Now to the juicy tech. The Polestar 1 is one of the most technically interesting cars I have ever driven, not just because it’s a performance hybrid and they tend to be rather complicated, but also because the powertrain is just so unusual.
Under that lovely bonnet lies a 2.0-litre, four-cylinder petrol engine that is both turbocharged and supercharged. Backing that up are two 85kW electric motors and a crank-integrated starter generator motor, with the batteries nestled between the two front seats and behind the rears for a total capacity of 34kWh. All in all you have 609PS (448kW) and 1,000Nm (740Nm) of torque, and you can plug the car in at home or at a charging point.
The performance is impressive, given the car’s weight of 2,350kg. Zero to 62mph takes 4.2 seconds, the top speed is 145mph, there’s an electric-only range of 77 miles and the electric-only top speed is limited to 99mph. See why this is a bit of an attention grabber? On top of that there’s torque vectoring, 22-way adjustable Öhlins Dual Flow Valve dampers, double wishbones and 400mm Akebono discs at the front, and a multilink set-up and 390mm discs at the back. All Polestar 1s are left-hand-drive.
To drive it is a curious machine. You start the car in hybrid mode, the default of five (the others being AWD, Pure, Power and Individual), and in most cases you’ll be greeted by no noise at all. When the four-cylinder engine does kick in, at idle at least it sounds not too dissimilar to a diesel, but with more revs there’s a delightful thrum unlike any other four-cylinder motor around – it is closer in sound to a three- or even a two-cylinder engine. What’s more, with anything more than half throttle there’s a subtle whine from the supercharger.
There are the options to charge and hold charge while on the move, using the engine to top up the battery should you know you want a certain range for a part of your journey or want to maintain what power there already is. And when you do decide to cruise around sans-petrol the car is as serene and relaxing as you’d hope it to be. The performance in electric-only Pure mode isn’t bad either, with a linear pull from the motors that feels like it could tow you well beyond the 99mph EV top speed. The 77-mile EV range is achievable, too.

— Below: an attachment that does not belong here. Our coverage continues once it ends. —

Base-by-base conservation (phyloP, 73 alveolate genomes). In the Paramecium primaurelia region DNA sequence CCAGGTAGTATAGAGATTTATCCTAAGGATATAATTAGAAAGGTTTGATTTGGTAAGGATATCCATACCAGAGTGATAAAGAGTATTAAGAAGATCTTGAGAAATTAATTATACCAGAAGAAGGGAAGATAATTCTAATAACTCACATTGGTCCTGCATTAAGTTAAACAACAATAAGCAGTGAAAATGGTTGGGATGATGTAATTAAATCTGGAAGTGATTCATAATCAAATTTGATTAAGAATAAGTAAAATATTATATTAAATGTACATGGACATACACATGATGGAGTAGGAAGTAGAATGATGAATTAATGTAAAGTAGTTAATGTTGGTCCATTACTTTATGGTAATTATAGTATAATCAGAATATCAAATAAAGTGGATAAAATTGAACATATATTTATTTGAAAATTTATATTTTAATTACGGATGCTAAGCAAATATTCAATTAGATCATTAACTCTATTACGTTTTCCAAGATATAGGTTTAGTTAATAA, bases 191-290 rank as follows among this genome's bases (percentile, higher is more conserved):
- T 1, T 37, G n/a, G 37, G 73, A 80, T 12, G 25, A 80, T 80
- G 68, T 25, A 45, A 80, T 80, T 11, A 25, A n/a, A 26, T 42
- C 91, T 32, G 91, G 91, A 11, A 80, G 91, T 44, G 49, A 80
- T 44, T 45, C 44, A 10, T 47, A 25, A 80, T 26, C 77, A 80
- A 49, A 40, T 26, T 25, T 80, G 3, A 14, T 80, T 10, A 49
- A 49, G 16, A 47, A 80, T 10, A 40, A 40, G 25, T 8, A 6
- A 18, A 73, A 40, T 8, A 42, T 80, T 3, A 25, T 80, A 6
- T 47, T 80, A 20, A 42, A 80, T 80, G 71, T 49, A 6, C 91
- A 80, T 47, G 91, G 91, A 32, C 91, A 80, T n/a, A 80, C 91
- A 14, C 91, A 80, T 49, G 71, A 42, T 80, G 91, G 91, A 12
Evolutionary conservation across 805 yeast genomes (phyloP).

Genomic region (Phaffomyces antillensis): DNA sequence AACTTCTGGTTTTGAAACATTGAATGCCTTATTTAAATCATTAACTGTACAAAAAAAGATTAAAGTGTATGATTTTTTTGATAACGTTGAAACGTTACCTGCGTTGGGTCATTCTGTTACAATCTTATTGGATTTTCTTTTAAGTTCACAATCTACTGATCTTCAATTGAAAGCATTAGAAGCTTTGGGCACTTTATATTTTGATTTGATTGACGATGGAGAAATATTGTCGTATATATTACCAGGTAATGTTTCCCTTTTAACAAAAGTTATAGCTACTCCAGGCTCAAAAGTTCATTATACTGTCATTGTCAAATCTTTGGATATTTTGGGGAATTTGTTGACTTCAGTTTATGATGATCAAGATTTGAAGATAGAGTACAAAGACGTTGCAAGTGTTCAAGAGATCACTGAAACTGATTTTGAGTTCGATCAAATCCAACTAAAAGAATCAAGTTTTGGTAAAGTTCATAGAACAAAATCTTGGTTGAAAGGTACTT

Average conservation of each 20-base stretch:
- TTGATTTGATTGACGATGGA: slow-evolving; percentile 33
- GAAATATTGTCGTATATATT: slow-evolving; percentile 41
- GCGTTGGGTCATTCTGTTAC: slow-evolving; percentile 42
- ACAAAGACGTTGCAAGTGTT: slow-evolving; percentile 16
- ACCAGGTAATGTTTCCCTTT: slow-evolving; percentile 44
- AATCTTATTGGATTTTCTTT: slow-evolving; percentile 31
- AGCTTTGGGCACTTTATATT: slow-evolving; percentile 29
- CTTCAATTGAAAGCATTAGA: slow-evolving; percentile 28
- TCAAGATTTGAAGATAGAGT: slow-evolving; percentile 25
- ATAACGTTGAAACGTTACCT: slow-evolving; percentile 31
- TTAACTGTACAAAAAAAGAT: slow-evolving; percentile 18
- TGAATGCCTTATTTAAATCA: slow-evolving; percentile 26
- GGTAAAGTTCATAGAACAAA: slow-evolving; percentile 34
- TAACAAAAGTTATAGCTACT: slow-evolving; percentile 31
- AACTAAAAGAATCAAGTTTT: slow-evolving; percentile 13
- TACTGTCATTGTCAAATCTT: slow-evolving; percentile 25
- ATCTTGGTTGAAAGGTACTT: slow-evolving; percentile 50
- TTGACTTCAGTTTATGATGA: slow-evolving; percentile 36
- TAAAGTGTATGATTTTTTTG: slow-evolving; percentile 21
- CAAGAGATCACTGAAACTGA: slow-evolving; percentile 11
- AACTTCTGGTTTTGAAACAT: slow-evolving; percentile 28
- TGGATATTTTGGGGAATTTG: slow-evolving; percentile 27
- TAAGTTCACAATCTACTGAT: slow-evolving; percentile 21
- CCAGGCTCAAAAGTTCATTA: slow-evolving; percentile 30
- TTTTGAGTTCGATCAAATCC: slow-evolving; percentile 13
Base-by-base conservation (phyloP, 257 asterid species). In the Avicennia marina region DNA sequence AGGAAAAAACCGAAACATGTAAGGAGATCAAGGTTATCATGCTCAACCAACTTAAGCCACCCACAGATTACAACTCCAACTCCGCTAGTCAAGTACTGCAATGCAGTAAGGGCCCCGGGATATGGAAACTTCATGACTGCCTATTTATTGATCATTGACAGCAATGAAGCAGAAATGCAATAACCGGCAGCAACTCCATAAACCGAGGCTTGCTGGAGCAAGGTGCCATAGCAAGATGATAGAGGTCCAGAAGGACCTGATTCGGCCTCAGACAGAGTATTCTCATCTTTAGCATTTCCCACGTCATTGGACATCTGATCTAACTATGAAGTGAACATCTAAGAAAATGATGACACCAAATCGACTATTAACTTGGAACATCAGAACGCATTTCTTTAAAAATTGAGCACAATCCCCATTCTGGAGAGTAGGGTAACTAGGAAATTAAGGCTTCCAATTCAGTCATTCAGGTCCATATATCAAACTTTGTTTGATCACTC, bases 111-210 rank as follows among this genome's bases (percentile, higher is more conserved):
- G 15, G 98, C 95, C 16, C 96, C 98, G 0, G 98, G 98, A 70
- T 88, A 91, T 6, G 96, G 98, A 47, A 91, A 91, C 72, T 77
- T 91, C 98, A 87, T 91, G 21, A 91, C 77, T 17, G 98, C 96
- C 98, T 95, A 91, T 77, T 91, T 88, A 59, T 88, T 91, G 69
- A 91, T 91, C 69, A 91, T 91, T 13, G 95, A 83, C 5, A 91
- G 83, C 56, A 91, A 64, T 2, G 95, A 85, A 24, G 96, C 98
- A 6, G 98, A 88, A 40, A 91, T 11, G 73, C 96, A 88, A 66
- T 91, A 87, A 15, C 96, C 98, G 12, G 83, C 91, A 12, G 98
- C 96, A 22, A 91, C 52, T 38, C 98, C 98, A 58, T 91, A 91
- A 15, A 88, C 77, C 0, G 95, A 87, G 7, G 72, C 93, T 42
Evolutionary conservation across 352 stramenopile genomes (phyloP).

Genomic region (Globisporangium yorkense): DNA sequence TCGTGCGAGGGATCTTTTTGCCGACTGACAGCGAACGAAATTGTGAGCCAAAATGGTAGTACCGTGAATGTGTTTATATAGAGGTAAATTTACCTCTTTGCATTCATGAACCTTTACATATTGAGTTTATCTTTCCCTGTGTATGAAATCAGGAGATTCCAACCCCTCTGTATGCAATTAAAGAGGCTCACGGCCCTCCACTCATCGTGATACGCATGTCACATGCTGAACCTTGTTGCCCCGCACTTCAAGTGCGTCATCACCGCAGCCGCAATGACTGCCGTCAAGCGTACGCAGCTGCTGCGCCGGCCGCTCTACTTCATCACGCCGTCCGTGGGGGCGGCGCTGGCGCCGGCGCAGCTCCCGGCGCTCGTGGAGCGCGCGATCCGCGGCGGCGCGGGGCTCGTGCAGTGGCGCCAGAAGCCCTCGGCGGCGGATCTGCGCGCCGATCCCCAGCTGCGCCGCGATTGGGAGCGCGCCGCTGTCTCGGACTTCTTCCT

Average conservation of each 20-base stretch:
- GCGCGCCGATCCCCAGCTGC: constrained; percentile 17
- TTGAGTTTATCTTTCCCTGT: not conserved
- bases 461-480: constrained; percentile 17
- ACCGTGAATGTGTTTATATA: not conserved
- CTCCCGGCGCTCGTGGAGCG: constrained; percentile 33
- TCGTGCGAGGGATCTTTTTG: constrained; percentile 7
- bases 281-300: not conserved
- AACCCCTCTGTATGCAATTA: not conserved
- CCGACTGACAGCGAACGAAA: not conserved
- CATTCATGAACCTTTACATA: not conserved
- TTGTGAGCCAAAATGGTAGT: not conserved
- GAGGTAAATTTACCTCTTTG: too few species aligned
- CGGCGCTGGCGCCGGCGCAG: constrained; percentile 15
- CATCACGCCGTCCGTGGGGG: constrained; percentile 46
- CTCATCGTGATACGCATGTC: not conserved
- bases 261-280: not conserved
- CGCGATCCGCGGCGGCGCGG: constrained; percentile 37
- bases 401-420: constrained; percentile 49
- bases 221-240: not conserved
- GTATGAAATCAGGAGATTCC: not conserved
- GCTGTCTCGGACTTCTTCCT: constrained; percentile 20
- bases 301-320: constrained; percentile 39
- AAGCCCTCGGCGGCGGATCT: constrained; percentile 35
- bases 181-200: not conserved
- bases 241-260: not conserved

With the engine and motors working together is where the Polestar 1 really wakes up. In the dry the whole car just sits up and takes off, pulling through the eight-speed gearbox quickly and efficiently with no let-up whatsoever, that thrummy four-pot singing happily to 6,000rpm.
I didn’t find it necessary to use the paddles to control the gearbox, which is not to say the ‘box is bad, because it isn’t. There’s just nothing to be gained by going up and down through the gears yourself – best let the car do its own thing.
The steering communicates very little at all but you can trust it to do what you ask of it, and at higher speeds you really can feel the torque vectoring system getting to work; one of the Polestar 1’s true strengths is how well it hides its mass. The brakes pull you to a stop quickly and without drama, and those incredible dampers do a good job of ironing out imperfections in the road, a tough task with those huge 21-inch wheels.
Driving the Polestar 1 in the wet, though, highlighted perhaps how unconventional the drivetrain is. It’s not to say something like a similarly hefty Bentley Continental GT is an overly adjustable machine, but its simplicity brings a degree of predictability – try to use the throttle to adjust the Polestar 1 and you’ll likely get a small dollop of torque steer.